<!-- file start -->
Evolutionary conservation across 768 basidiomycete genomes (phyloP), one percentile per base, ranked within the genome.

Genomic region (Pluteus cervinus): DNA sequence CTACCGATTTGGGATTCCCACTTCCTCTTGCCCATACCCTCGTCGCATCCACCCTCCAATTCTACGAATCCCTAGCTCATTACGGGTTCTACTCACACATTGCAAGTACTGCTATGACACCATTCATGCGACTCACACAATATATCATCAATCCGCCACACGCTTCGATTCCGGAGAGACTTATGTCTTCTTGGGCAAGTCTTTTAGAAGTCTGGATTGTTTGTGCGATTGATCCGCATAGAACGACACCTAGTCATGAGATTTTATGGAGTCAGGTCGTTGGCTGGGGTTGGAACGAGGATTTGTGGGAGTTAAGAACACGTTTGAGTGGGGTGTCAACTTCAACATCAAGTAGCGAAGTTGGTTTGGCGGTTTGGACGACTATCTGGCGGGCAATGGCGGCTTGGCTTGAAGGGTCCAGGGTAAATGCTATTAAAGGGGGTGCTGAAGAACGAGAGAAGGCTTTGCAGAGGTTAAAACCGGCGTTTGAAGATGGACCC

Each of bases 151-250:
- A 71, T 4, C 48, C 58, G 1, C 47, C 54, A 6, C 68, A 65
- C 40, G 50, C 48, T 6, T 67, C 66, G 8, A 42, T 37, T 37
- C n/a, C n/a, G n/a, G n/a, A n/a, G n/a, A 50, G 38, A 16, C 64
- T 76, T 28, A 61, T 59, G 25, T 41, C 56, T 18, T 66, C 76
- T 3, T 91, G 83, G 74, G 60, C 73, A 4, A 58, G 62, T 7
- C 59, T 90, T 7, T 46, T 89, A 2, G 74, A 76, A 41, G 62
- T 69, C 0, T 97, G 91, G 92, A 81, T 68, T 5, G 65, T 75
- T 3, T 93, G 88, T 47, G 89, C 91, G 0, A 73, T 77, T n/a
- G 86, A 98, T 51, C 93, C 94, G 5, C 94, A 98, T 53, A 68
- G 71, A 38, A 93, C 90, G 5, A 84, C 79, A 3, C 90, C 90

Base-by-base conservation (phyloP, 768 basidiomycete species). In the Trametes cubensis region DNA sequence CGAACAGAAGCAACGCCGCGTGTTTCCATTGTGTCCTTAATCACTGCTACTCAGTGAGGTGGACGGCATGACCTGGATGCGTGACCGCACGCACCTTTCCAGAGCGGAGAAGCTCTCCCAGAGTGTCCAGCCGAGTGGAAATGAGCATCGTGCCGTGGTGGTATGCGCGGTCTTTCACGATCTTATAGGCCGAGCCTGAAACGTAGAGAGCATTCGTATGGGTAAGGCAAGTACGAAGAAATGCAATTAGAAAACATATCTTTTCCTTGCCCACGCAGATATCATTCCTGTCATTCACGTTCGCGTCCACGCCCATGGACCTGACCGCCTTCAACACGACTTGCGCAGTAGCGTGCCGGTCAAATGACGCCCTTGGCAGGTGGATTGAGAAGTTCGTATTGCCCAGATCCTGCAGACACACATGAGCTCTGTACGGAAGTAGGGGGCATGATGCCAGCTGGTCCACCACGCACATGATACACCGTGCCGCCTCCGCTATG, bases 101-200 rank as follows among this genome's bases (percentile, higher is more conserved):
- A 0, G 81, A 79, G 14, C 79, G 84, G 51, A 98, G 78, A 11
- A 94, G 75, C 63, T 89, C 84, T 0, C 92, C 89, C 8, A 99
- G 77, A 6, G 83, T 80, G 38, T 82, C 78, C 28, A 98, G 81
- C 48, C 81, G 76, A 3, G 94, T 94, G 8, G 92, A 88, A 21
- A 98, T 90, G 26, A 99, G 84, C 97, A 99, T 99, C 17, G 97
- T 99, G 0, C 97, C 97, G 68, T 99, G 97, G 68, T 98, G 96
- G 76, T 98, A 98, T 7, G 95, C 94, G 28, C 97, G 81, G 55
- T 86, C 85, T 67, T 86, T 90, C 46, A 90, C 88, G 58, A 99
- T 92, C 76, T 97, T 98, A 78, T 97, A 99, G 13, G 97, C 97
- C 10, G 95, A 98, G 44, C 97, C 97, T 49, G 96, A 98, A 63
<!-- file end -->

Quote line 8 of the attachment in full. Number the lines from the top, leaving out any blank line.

- T 3, T 91, G 83, G 74, G 60, C 73, A 4, A 58, G 62, T 7